Phishing Emails are Homeland Security’s Most Feared Cyber Threat

Secretary of Homeland Security Jeh Johnson said that phishing email is likely the agency’s biggest threat in cyber security. Johnson spoke at the Financial Crimes and Cybersecurity Symposium which was held this past November in New York.

“The most devastating attacks by the most sophisticated attackers almost always begin with the simple act of spear-fishing,” he revealed in his speech.

Cybercriminals have been finding ways to attack companies and individuals through email phishing since the 1980’s with seemingly no end in sight. The term ‘phishing’ purportedly came from Khan C. Smith, a widely known hacker and spammer who came to fame in the 1990’s. By the 2000’s phishing scams against large companies and individuals became a regular part of daily life with millions of people affected and millions of dollars lost to these attacks.

The frequency of attacks has grown from approximately 173,000 per year in 2005 to almost 1.5 million in 2015. The majority of the attacks are said to come from Russia and China.

One of the most notable phishing attacks occurred in 2011 when an employee at Fazio Mechanical in Sharpsburg, Pennsylvania opened a malicious email. The employee had access to Target’s network and when the email was opened, it gave hackers the ability to steal personal and financial data from 110 million people who had shopped at Target. The spear-phishing attack highlighted a major weakness in the company’s IT security and led to the subsequent firing of IT staff.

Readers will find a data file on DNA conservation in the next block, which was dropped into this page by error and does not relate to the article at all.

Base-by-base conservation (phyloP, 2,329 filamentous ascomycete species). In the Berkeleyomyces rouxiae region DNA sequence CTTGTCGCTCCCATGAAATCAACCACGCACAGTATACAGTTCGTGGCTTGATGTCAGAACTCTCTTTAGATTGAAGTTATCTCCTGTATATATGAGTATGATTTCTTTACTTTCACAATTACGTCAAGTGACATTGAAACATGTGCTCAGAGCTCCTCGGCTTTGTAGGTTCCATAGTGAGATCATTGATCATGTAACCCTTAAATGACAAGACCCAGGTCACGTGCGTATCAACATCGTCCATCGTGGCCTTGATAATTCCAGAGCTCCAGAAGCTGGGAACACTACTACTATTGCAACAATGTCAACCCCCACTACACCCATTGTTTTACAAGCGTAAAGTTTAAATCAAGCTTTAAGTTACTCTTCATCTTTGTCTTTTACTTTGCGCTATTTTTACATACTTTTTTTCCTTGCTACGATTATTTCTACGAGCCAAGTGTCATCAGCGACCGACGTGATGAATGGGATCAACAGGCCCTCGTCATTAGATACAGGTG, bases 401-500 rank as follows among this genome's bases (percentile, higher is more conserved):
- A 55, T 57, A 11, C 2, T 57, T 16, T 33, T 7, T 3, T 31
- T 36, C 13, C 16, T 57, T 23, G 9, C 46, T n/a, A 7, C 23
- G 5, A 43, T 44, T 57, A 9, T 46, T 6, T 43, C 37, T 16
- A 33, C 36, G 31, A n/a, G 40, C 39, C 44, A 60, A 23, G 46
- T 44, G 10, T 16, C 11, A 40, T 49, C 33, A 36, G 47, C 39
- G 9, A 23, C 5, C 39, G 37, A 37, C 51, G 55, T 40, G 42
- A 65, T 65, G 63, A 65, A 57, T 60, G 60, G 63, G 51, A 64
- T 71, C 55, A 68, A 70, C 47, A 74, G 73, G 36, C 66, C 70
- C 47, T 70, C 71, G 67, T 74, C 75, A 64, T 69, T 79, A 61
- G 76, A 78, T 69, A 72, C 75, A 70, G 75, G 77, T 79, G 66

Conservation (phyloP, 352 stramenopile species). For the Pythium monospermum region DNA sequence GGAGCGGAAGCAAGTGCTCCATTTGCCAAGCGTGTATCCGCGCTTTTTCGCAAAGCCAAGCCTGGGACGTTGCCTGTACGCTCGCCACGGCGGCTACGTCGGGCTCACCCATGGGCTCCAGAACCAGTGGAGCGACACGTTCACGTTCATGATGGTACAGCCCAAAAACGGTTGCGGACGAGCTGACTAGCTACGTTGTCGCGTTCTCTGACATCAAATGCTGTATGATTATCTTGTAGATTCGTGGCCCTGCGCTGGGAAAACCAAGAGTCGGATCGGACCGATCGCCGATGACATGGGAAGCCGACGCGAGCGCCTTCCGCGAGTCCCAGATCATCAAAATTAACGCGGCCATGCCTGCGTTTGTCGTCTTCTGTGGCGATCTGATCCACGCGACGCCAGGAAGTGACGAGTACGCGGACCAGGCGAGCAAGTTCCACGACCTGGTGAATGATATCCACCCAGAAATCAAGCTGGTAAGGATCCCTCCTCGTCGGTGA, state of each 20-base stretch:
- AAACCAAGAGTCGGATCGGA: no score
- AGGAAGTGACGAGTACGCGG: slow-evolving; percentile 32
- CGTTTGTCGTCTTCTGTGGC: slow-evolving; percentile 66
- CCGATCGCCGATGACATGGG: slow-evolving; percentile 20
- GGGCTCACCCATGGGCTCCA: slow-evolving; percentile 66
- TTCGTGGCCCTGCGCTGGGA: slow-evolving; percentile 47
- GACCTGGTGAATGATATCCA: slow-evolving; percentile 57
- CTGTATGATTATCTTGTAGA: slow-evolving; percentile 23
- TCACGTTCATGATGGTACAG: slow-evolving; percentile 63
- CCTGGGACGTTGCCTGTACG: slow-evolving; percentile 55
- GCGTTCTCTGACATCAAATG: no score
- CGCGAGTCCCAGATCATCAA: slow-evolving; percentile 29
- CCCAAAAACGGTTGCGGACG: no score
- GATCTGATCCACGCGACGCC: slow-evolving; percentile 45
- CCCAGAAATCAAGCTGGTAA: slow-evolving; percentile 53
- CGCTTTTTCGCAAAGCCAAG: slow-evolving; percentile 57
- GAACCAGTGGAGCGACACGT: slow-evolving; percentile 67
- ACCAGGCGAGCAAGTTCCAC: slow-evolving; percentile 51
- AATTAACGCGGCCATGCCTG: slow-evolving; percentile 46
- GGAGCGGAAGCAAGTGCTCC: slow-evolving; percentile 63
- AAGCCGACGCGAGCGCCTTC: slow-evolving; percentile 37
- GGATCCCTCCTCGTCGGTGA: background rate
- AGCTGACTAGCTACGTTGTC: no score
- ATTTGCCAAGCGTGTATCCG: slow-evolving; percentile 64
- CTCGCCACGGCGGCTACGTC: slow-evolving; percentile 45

Aaron Higbee, CTO of PhishMe, a provider of phishing threat management, said that companies need to train their staff to “accurately identify and report suspicious email.”

Secretary Johnson seemingly agrees with this assessment. Homeland Security routinely sends out phishing emails to its employees as a training tool. Employees who fall for the fake phishing emails must take an online refresher course to ensure that they don’t fail to recognize a real threat.